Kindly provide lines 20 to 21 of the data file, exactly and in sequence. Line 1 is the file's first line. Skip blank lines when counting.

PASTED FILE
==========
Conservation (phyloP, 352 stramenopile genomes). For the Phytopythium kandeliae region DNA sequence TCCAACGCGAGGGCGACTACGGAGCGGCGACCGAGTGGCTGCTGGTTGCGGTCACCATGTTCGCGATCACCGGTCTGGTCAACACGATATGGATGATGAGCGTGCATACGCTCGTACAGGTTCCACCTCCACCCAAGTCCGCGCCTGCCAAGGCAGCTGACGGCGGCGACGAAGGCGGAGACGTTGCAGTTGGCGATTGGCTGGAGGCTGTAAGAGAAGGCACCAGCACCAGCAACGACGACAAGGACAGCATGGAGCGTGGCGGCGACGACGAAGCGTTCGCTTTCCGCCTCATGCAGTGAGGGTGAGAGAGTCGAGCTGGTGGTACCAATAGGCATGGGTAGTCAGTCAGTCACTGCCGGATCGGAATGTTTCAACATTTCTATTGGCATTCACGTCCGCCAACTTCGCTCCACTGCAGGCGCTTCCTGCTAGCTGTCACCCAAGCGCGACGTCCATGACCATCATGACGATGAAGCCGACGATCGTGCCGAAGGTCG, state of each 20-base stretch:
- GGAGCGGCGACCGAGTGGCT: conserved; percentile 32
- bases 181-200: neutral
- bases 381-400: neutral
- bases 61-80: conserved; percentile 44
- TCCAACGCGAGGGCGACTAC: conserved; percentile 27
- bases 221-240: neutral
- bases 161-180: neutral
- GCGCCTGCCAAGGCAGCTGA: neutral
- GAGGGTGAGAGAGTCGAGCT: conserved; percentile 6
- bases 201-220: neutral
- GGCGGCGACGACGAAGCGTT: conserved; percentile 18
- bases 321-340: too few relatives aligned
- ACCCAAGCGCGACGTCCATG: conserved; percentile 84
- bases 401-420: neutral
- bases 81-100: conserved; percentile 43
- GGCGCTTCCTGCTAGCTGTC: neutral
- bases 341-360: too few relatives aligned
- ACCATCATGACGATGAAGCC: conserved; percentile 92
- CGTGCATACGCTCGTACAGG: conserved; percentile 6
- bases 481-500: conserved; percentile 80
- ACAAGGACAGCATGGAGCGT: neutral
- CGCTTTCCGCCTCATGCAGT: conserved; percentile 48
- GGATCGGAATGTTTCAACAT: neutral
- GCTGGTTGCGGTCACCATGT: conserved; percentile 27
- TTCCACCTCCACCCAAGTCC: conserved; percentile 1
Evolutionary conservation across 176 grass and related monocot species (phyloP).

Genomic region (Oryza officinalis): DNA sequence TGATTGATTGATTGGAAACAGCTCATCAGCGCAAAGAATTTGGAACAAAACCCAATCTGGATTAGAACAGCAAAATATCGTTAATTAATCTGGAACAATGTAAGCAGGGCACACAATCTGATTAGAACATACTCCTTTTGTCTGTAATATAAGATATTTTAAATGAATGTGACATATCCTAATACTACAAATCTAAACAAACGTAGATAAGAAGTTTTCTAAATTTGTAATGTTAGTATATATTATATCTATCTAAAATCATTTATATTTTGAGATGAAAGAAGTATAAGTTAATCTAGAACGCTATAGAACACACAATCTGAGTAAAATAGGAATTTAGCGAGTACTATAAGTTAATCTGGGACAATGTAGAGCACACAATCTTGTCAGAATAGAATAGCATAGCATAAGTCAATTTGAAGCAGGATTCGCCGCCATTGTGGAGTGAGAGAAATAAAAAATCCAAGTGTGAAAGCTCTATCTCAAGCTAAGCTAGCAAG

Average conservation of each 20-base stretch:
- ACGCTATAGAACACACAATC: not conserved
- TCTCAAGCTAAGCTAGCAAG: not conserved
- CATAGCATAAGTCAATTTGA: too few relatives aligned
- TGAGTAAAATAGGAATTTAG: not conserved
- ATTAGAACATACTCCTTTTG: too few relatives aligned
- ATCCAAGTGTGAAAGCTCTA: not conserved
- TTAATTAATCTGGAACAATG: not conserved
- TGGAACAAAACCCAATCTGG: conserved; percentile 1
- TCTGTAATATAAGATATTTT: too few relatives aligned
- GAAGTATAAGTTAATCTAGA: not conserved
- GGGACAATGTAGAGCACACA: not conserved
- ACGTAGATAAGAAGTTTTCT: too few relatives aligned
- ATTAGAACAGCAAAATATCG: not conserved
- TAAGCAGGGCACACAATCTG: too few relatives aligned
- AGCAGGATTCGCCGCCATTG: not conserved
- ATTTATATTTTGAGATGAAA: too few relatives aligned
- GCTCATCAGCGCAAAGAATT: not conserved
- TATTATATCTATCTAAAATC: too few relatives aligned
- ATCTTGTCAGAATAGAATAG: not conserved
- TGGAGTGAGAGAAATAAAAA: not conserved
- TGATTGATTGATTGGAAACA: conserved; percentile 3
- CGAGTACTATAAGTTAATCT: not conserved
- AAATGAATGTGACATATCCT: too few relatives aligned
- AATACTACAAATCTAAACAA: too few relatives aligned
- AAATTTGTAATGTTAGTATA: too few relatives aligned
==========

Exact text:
- CGTGCATACGCTCGTACAGG: conserved; percentile 6
- bases 481-500: conserved; percentile 80